King Arthur: Old woman!
King Arthur: Man, sorry. What knight lives in that castle?
Mark: I'm 37.
King Arthur: What?
Mark: I'm 37. I'm not old.
King Arthur: Well I can't just call you man.
Mark: You could have called me "Mark"
King Arthur: I didn't know you were called "Mark"
Mark: Well you didn't bother to find out, did you?
King Arthur: I did say sorry about the "old woman" but from behind you looked rather . . .
Mark: What I object to is you automatically treating me like an inferior.
King Arthur: Well I am king.
Mark: Oh King, eh? Very nice. And how'd you get that then? By exploiting the workers? By hanging on to outdated imperialist dogma which perpetuates the economic and social differences in our society?
That little interlude brought to you by Monty Python and the Holy Grail. (Of course, I replaced "Dennis" with "Mark" purely for my own amusement.
Francine and I went in to Toronto last night for a surprise birthday party for her old college buddy, Lisa. It was Lisa's 40th birthday. We went to The Madison Avenue Pub. We had a great time. Because we'd moved several times from spot to spot and floor to floor, the pub had this "college house party" feel to it which I quite enjoyed. It reminded me at times about some of the bars down in the "market" in Ottawa and at other times like some of the places in Hess villiage in Hamilton.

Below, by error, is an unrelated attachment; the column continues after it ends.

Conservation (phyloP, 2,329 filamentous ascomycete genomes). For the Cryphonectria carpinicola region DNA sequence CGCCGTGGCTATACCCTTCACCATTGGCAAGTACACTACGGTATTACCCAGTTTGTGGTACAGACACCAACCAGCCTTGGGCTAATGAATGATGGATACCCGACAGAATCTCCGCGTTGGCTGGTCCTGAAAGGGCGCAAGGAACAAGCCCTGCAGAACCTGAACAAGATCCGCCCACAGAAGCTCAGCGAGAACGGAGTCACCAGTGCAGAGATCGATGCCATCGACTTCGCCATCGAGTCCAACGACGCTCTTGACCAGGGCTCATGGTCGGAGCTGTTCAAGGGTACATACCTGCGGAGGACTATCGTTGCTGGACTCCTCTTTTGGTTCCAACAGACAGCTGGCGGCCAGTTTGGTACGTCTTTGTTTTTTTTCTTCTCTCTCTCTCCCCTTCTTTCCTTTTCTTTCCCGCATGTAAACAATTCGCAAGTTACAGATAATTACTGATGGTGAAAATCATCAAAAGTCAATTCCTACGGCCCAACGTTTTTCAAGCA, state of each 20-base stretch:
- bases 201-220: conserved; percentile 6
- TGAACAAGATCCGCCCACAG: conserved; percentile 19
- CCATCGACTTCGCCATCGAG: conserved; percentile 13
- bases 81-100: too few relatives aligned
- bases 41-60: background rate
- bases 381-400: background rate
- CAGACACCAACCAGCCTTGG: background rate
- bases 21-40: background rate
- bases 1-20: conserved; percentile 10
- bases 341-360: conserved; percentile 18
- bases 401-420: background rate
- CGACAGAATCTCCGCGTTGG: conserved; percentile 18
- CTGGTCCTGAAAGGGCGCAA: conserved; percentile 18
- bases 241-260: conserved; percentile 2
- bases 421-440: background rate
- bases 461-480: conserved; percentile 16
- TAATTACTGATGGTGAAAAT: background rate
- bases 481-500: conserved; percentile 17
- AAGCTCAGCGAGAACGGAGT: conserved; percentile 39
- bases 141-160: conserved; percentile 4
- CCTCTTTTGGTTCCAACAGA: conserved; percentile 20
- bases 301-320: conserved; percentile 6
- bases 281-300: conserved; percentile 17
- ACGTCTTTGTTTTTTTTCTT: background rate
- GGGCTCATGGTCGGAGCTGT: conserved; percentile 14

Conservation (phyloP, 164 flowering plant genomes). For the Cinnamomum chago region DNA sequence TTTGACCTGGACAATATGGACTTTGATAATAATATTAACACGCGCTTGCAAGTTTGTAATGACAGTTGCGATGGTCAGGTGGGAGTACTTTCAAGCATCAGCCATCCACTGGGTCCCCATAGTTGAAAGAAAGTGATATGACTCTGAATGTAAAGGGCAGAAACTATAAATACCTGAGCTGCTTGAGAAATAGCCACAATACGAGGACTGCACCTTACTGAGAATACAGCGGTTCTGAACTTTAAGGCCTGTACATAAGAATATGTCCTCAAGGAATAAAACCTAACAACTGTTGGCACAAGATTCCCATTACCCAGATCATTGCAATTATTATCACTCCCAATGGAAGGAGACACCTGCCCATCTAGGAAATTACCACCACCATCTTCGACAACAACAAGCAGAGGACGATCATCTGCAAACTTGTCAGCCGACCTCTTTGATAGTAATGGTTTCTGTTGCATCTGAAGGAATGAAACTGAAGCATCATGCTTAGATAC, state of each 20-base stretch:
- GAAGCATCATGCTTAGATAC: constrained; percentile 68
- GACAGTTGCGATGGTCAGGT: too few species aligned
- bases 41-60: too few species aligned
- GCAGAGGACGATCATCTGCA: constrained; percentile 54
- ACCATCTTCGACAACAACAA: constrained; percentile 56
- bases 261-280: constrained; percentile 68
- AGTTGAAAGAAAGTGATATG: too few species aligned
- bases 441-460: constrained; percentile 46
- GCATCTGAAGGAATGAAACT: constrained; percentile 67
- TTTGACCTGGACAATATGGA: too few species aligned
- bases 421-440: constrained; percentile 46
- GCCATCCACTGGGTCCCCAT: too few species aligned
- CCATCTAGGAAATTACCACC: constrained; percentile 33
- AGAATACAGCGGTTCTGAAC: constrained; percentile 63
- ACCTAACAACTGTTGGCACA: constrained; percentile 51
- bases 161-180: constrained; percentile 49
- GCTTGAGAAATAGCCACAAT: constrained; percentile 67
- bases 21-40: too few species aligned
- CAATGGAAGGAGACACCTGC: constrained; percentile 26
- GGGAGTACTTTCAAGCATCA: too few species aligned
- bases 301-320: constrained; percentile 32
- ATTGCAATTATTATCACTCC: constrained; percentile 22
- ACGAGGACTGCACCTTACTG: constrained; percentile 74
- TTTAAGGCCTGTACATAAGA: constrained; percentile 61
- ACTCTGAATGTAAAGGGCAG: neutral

I remember at one time just stopping chatting and laughing and paused to look around at the people sitting around our group of tables. I realized that I was looking at a group of people mostly in their late 30's and early 40's -- but I didn't feel 40. (Okay, I'm 37, but it's close enough). And none of them really looked 40. (Yeah, sure, I know I look 40, but none of the others really looked older than maybe late twenties). I felt pretty much the same as I did when I was 20 and doing the same sort of thing. Okay, sure, I have less hair now, and more control with my credit card, and yeah, my mind kept wandering back to Alexander, wondering if he was sleeping soundly or giving my mother-in-law any trouble.
I flashed back to being young and being at my cousin's place in Dowling at celebrating my uncle's 40th birthday. My dad was about the same age. I remember looking at the two of them, looking at my parents and thinking "man, that's really old" -- and never imagined myself at the same age hanging out in a cool pub in downtown Toronto amidst plenty of people half of my age. It's fascinating how perception changes, how when I was really young I thought 40 was ancient, but now that I'm so close to that age, it doesn't feel old at all.
I wonder if I'll still feel like that when I'm 50? God, I hope so.